Object to Form Doesn't Fix Problems with Witnesses

"Object to form." Spare me.

Recently, I was deposing a defense expert. The expert was highly credentialed, a very impressive guy. He was also quite honest - and much of what he was saying was not particularly helpful to the defendant. As the deposition progressed, every time a question was asked which was likely to produce an unfavorable answer - and there were a lot of those instances - the defense lawyer would ritualistically spurt out "object to form."

What was he hoping to accomplish? He certainly has plenty of company. I see this all the time.

If asked, I suspect the defense lawyer would piously intone that he was "protecting the record." If honest, he would say that he was telling the witness to "watch out." The former is pointless and the latter is not only improper, but ineffectual.

In over 37 years of trial practice, I have never seen a deposition form objection become an issue of any sort at any trial.

Unlike the earlier days of my practice, what defense lawyers used to describe as "aggressive deposition defense" has become increasingly frowned upon by courts. That's a good thing. Even though I did it in the day, such conduct is nothing more than coaching a witness. It is wrong and unfair.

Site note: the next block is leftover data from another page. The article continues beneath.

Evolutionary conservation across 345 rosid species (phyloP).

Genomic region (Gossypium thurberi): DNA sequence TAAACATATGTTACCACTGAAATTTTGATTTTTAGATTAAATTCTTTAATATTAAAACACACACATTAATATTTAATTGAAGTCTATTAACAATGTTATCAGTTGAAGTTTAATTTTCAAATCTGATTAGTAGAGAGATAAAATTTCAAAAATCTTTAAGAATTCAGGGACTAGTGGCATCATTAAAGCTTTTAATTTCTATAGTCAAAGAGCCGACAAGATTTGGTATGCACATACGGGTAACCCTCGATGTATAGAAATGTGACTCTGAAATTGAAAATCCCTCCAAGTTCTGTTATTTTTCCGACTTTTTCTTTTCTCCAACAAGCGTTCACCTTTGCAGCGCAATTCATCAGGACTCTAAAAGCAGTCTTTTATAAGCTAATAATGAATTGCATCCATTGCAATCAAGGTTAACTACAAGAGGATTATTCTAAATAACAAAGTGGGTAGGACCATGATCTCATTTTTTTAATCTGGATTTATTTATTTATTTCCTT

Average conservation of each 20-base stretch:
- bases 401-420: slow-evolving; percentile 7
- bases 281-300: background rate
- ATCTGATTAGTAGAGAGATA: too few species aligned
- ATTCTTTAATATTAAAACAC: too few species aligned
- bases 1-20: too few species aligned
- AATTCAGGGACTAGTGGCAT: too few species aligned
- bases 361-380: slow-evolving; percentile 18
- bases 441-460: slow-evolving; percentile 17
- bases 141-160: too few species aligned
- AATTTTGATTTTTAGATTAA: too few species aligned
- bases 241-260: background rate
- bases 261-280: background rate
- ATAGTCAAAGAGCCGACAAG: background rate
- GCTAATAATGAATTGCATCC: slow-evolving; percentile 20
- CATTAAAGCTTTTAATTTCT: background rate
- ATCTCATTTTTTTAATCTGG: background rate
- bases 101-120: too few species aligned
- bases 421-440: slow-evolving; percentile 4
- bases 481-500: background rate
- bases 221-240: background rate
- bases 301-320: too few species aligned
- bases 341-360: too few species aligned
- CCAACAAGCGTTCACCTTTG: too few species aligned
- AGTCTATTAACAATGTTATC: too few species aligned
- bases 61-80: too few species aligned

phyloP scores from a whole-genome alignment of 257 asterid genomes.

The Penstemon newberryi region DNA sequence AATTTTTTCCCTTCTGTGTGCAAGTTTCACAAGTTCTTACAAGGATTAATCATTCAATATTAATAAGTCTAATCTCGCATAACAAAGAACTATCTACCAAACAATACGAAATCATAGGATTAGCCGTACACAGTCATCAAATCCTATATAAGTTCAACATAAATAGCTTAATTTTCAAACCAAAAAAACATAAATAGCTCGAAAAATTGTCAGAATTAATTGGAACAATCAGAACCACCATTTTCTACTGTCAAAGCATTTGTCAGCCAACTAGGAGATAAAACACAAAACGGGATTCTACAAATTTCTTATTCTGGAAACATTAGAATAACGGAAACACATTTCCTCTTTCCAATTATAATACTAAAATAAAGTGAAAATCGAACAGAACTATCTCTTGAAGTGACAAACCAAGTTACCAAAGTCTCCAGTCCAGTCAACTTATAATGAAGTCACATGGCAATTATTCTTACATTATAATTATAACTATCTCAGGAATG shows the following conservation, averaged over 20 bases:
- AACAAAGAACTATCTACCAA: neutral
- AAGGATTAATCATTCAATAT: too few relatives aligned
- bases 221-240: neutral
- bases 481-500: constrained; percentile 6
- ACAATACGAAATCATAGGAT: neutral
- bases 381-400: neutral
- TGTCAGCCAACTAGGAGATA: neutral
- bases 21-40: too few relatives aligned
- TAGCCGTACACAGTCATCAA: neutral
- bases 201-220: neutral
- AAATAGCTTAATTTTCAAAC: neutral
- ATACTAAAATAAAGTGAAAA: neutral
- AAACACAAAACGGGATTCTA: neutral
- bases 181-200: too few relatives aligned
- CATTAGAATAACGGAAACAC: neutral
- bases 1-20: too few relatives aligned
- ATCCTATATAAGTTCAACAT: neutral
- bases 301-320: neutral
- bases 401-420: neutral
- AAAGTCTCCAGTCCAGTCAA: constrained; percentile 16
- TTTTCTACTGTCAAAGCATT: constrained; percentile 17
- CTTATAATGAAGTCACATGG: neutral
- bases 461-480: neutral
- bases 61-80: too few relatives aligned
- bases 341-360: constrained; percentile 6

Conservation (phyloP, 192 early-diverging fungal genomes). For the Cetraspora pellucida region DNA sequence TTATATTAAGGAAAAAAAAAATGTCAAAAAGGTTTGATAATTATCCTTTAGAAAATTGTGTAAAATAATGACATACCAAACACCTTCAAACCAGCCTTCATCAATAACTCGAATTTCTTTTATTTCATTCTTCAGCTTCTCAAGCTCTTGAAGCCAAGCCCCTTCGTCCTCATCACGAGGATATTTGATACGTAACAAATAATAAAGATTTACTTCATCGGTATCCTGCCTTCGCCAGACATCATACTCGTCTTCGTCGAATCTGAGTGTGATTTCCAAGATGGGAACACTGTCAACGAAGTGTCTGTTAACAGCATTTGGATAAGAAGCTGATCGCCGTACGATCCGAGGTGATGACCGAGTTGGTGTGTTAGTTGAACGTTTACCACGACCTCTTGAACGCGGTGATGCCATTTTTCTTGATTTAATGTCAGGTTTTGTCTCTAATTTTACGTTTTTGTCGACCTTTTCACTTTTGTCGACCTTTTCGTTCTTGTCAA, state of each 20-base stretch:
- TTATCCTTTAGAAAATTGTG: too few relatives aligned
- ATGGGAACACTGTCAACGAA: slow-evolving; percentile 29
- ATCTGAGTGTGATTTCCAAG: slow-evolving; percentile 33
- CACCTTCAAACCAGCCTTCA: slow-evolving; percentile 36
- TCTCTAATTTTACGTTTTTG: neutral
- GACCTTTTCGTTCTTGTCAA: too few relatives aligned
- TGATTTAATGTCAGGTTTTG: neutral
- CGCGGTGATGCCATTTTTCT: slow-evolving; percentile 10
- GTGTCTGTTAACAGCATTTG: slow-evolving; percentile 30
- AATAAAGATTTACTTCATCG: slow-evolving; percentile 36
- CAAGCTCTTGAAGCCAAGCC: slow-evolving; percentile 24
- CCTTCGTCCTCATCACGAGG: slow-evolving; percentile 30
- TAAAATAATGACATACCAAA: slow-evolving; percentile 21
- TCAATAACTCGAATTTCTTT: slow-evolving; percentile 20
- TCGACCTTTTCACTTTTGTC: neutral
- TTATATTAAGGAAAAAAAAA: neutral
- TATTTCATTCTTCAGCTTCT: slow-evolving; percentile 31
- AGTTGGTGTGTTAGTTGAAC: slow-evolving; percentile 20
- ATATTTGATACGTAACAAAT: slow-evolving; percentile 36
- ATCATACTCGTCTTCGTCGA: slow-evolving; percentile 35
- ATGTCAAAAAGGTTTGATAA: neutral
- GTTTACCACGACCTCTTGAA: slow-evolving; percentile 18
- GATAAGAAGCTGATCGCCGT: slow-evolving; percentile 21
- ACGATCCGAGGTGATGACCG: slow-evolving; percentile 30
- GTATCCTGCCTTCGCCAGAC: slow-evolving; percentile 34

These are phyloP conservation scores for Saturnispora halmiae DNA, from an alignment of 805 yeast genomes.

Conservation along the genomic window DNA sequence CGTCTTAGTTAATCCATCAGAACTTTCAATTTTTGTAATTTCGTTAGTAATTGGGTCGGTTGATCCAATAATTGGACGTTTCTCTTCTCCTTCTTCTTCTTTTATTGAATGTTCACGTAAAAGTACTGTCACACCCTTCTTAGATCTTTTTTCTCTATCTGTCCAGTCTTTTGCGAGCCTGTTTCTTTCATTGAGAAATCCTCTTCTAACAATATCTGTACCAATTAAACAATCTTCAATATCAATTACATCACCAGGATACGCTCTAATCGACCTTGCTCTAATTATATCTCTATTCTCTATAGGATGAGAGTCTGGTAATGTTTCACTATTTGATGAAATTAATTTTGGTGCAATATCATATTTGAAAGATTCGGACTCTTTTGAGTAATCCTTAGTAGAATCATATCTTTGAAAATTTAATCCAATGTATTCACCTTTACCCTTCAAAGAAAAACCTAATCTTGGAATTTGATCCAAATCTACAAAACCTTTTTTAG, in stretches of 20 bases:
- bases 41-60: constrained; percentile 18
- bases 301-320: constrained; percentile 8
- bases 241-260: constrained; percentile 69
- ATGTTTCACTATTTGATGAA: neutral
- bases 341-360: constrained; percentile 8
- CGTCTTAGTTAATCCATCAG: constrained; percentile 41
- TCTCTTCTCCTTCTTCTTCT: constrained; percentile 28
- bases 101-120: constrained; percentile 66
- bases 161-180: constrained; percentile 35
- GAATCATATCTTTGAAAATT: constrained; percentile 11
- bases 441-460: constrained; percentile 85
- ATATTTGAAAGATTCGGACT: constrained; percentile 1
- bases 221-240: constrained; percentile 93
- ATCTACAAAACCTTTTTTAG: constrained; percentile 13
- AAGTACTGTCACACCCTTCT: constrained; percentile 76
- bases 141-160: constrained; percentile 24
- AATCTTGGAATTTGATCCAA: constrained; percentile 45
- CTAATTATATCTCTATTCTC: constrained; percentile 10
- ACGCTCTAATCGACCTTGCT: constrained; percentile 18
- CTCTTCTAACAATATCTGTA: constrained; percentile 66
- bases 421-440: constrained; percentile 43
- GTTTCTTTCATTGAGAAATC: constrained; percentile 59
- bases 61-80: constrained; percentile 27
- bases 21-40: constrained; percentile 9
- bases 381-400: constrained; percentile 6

This episode illustrates an obvious truth of being a trial lawyer. Witness preparation is among the most important things we do. Once you get into a deposition or trial, your ability to control the witness is almost non-existent. If the witness is not ready and wandering all over the place, there is not much you can do.

Constantly spouting "object to form" doesn't fix problems with witnesses. Don't do it.